Competitiveness Hinges on Two Critical Variables
Veteran Democratic legislator Richard Miranda doesn’t look the part of a troublemaker. Yet one of his recommendations represents much more of a problem for the Independent Redistricting Commission than the summer-long barrage from its conservative critics.
Miranda, a leader of the Arizona Minority Coalition for Fair Redistricting, is lobbying that Hispanics should constitute two-thirds of the voting-age population in the legislative districts where the rights of minorities are specially protected by federal law.
That’s good for Hispanics and, in one district in northern Arizona, for Navajos and Hopis. It’s also good for Republicans, who benefit if likely Democratic voters get packed together in a few districts. It’s bad for other purposes.
Agree or disagree, Miranda’s contention goes to the heart of the commission’s task. Today it embarks on a two-week flurry of meetings in a push to draft new congressional and legislative maps by early October. One of the six requirements it must meet is to protect the interests of minorities under the terms of the U.S. Voting Rights Act. Trouble is, the standard of protection is squishy. And every move taken to bolster the interests of Hispanics undermines the commission’s ability to make other districts competitive.
The conflict highlights the hard choices before the IRC. It will have to solve for two critical variables:
How many is too many? How packed with a protected minority must these so-called “majority-minority” districts be to assure they can elect candidates of their choice? The rather staggering 66 percent suggested by Miranda? 55 percent? 50 percent, or even less?
The commission is darned if it goes low, and darned if it goes high.
Adjust too low, and the state runs afoul of the Justice Department, which must “pre-clear” Arizona’s redistricting plan. That’s exactly what happened 10 years ago, when it ordered the last IRC to bolster Hispanic representation in three of the eight districts in which minority interests were protected.
The feds reached that conclusion after weighing a variety of factors, such as varying levels of turnout, in projecting whether the minority vote could be “effective” in electing candidates of their choice.
That didn’t necessarily mean, by the way, that the minority had to be the majority. The Justice Department approved districts where minorities’ portion of the voting age population ranged from 62 percent all of the way down to 31 percent.
In the end, those apportionments proved only partially effective in getting candidates who reflected the makeup of their districts elected to office. Since the boundaries were settled, only 50 of the 96 legislative victors in the eight “minority” districts were Native American or, although this is an imperfect guide, had Hispanic surnames. A district-by-district look.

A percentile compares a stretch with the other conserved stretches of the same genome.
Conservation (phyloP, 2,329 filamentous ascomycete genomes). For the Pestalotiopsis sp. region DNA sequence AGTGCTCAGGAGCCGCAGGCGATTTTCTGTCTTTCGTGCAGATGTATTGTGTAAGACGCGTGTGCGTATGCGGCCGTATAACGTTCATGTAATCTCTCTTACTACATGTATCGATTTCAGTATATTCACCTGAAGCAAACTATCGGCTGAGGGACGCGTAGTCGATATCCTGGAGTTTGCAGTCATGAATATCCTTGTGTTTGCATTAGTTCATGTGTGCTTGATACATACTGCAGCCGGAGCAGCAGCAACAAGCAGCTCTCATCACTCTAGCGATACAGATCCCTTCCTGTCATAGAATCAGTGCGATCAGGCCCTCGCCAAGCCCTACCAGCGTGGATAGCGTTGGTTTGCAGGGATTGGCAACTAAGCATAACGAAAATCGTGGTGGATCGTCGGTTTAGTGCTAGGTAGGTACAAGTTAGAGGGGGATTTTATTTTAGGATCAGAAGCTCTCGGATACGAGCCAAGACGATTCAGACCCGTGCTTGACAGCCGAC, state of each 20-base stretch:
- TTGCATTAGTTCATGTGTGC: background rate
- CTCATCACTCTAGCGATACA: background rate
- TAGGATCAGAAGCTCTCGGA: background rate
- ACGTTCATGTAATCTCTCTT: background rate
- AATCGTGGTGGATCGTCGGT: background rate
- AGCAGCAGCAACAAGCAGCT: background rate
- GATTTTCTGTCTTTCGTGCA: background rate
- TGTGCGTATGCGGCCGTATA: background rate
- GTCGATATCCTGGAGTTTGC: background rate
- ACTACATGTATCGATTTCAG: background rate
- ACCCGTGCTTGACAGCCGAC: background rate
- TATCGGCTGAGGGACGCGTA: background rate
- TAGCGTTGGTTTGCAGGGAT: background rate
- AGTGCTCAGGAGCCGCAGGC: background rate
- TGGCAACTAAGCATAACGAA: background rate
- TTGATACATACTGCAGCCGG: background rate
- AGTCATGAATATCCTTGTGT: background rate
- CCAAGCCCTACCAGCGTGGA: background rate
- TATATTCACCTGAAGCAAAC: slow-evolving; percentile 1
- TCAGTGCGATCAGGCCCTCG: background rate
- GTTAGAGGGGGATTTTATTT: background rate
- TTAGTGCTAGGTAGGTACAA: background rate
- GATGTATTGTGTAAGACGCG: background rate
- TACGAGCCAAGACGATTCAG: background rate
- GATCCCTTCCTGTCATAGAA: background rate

Hispanic candidates swept the races only in Miranda’s District 13 on the west side of Phoenix. In the other seven districts, the minorities either selected candidates of a different ethnicity out of their own choice or perhaps, as the sands shifted in a few districts over the course of the decade, did not have sufficient strength to get the outcome they wanted.
But adjust too high, and the commission penalizes competitiveness. No one knows the trade-off better than the coalition Miranda represents. Nine years ago, its predecessor filed a lawsuit, which went all the way to the Arizona Supreme Court, claiming the first IRC had overdone Hispanic representation at the expense of creating more competitive districts. Unfortunately, the coalition seems to have had a change of heart.
The fact is, the eight designated districts gobbled up more than 30 percent of the state’s Democrats while consuming just 13 percent of Republicans. That gave Democrats a clear lead in those districts, and left them little juice for much else. The last IRC had 825,000 Republicans and 575,000 Democrats, plus unaffiliated voters, to somehow divvy up among the 22 remaining districts.
If the new commission is serious about creating competitive districts where possible, it has no choice but to employ the same basic technique used to protect minorities, but in reverse, by drawing off large numbers of Republican voters into a set of districts they heavily dominate.
This is the second major variable:
How much is enough? What are the fair and proper proportions for these “majority-majority” districts? 50 percent Republican? 55 percent? Miranda-esque in scale?
This question should vex the IRC, and the public, like no other. The commission can only go as far as the other five requirements and its stomachs will allow. But to create any semblance of competition, no small measures will do.
Versions of this column appeared in The Arizona Daily Star on Sept. 18 and the Arizona Republic on Sept. 22.